US economic growth slows sharply

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US economic growth slowed sharply in the third quarter of the year.

Gross domestic product grew at an annualised pace of 1.5% between July and September, according to the Department of Commerce, down from a rate of 3.9% in the second quarter.

The slowdown was partly due to companies running down stockpiles of goods in their warehouses.

On Wednesday, the Federal Reserve kept rates unchanged and said the economy was expanding at a "moderate" pace.

Analysis: Andrew Walker, economics correspondent

Yes, it's a sharp slowdown compared with the previous three months. But the biggest reason for it was companies running down stocks - meeting demand by selling stuff they already have in the warehouse.

That is a process that has a limit. Sooner or later, they will feel they have sold enough and may want to start replenishing those stocks.

Consumer spending remained fairly robust. Yes, it too did slow, but not by all that much. It grew by 0.8% in the three-month period, or 3.2% in the annualised terms that the US official statisticians prefer.

The big question for markets is, when will the Federal Reserve raise interest rates? Will the central bank think the economy is strong enough to take it? The markets seem to think the new figures have, if anything slightly increased the chances that the Fed will move at its next policy meeting in December.

Low oil prices have hit US energy firms so far this year. But lower fuel prices have been good news for consumer spending, which accounts for more than two-thirds of US economic activity.

Consumer spending grew at 3.2% in the third quarter, down from 3.6% in the second but still a strong reading.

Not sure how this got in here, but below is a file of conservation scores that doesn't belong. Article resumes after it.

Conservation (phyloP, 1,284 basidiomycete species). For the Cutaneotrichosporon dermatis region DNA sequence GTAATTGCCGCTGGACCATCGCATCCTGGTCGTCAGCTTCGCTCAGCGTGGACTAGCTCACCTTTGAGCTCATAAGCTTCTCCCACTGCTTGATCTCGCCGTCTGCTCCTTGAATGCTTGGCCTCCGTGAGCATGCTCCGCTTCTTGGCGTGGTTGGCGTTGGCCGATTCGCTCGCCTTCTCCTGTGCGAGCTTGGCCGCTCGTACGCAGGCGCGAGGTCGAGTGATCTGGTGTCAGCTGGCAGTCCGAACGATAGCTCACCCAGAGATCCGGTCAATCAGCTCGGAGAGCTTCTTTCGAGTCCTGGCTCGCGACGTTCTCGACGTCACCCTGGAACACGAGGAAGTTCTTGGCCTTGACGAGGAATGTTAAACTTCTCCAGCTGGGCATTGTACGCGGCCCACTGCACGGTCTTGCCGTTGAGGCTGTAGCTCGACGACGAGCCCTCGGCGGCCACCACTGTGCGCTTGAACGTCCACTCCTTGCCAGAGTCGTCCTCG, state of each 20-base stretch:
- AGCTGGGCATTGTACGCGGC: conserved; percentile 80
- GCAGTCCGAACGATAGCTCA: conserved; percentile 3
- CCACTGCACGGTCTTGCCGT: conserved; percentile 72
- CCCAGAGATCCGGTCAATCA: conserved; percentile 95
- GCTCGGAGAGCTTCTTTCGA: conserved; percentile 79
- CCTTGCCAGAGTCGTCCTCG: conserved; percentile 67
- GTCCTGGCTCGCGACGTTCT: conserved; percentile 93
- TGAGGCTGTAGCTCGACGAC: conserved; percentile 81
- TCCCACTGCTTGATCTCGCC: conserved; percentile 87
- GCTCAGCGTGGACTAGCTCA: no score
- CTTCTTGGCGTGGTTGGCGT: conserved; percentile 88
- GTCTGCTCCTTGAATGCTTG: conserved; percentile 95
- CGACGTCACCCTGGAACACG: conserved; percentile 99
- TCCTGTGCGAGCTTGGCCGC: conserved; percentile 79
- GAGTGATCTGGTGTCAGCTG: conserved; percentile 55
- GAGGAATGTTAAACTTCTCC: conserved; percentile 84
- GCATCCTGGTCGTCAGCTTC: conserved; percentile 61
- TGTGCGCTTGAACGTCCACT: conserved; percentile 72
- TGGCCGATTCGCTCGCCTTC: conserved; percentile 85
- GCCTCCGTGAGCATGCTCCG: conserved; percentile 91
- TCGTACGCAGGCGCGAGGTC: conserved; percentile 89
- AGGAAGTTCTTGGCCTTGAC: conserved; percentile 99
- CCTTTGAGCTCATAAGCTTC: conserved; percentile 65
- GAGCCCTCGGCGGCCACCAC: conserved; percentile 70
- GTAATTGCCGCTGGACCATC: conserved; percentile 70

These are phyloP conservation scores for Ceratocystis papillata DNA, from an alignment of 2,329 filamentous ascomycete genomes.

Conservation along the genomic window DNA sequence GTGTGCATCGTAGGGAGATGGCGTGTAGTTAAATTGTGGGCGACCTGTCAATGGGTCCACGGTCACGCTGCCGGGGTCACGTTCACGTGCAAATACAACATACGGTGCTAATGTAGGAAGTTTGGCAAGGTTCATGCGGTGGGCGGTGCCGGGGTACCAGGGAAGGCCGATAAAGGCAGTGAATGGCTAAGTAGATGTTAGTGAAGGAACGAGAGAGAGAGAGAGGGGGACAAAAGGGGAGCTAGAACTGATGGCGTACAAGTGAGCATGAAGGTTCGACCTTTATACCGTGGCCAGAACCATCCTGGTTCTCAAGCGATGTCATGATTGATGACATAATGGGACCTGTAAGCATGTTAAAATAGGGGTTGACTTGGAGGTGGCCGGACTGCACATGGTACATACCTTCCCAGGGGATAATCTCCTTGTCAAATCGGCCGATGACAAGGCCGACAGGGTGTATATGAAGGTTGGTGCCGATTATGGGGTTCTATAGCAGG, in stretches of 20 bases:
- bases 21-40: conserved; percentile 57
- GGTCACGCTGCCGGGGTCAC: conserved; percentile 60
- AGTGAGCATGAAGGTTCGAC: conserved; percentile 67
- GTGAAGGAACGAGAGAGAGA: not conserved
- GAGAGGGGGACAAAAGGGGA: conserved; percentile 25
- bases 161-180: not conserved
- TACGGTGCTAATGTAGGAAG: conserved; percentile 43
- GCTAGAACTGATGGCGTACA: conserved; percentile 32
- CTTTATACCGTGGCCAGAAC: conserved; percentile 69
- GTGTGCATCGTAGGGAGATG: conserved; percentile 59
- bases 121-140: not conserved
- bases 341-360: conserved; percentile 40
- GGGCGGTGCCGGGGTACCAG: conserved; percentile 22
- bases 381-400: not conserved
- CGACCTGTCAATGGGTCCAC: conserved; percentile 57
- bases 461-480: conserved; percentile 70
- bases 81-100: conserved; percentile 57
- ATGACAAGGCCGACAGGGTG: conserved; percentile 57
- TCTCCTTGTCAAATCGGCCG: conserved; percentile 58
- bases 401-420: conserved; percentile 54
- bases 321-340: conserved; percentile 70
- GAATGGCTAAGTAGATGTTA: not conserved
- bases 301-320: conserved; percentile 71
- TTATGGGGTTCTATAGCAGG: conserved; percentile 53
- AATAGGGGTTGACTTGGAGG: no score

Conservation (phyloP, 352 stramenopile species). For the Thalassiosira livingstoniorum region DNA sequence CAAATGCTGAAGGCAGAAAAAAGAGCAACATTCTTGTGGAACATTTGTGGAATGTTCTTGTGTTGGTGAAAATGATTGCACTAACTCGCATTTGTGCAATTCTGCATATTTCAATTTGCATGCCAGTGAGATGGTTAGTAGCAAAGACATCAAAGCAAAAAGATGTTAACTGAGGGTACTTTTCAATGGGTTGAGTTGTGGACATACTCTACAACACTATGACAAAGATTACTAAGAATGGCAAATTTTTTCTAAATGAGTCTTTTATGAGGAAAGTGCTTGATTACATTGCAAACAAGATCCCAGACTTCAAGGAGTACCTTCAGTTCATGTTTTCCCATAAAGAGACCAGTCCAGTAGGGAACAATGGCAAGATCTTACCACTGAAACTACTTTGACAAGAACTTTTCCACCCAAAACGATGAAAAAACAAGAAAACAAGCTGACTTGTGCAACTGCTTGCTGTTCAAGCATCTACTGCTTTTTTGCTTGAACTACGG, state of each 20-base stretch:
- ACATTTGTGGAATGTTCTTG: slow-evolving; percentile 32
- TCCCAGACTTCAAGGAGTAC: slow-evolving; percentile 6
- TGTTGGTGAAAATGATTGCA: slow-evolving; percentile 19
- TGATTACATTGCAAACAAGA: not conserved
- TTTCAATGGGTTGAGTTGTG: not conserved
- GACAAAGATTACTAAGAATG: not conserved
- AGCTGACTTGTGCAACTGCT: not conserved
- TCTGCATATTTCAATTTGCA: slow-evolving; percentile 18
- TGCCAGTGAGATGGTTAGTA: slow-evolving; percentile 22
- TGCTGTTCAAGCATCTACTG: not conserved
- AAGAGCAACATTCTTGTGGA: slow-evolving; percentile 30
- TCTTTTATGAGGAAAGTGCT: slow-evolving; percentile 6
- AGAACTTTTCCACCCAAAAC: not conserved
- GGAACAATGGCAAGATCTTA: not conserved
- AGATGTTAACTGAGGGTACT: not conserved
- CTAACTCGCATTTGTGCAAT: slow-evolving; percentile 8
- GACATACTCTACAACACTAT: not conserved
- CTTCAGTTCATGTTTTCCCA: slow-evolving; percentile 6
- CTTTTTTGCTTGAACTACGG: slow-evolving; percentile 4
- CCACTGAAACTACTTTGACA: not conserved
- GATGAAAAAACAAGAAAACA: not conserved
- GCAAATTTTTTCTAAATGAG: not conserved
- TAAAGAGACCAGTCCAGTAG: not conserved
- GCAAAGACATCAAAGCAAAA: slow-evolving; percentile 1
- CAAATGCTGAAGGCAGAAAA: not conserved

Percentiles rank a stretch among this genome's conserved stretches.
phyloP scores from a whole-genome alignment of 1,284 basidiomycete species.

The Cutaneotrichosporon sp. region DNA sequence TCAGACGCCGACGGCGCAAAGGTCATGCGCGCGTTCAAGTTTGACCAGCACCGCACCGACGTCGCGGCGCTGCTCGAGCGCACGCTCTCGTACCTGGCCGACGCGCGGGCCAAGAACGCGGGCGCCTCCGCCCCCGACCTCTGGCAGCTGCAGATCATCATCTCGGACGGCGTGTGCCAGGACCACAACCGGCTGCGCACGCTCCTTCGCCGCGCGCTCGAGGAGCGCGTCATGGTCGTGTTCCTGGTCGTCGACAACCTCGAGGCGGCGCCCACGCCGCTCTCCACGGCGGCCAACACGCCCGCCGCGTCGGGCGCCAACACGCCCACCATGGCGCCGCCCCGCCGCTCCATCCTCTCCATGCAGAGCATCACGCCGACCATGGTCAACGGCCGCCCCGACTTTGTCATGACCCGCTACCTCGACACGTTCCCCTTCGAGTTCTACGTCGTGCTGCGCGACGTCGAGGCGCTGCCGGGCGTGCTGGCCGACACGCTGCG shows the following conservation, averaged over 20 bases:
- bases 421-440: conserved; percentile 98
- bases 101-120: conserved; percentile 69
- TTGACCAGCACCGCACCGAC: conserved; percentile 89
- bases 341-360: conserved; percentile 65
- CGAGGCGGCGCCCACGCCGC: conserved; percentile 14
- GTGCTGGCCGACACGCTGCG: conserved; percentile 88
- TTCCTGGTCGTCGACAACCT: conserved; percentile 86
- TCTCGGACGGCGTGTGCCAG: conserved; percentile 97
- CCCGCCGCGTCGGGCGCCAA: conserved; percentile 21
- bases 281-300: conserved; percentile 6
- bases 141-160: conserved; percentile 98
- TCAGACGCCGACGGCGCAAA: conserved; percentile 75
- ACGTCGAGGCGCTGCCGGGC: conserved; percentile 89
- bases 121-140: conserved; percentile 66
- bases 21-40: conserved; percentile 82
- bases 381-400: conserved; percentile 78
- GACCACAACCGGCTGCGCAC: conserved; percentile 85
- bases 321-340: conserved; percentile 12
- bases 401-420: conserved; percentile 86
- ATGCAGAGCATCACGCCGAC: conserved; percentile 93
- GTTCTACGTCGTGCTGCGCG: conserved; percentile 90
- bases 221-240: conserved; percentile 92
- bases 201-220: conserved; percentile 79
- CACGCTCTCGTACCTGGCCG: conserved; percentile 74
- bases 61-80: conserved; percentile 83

'Underlying strength'

Analysts said that the running down of warehouse stockpiles in the third quarter was likely to be a temporary effect and they expected growth to accelerate again in the fourth quarter.

"The headline number isn't great but this masks underlying strength," said Luke Bartholomew at Aberdeen Asset Management.

"Inventory adjustment was a drag but final domestic demand is much stronger suggesting the fundamentals of the economy remain solid."

For several months there has been intense debate about when the US central bank will raise interest rates, and now the focus is on its last meeting of the year in December.

The Fed has said in past statements that it expects to raise rates in 2015, and that labour market participation, inflation and the global economy would be the key factors in its decision.

In its latest statement on Wednesday, the Fed said: "In determining whether it will be appropriate to raise the target range at its next meeting, the committee will assess progress - both realized and expected - toward its objectives of maximum employment and 2% inflation."

However, the Fed dropped comments, which had been used in the previous month's statement, that weaknesses in the global economy could affect the US. Financial markets interpreted this as a sign that the Fed might be more likely to raise rates in December.

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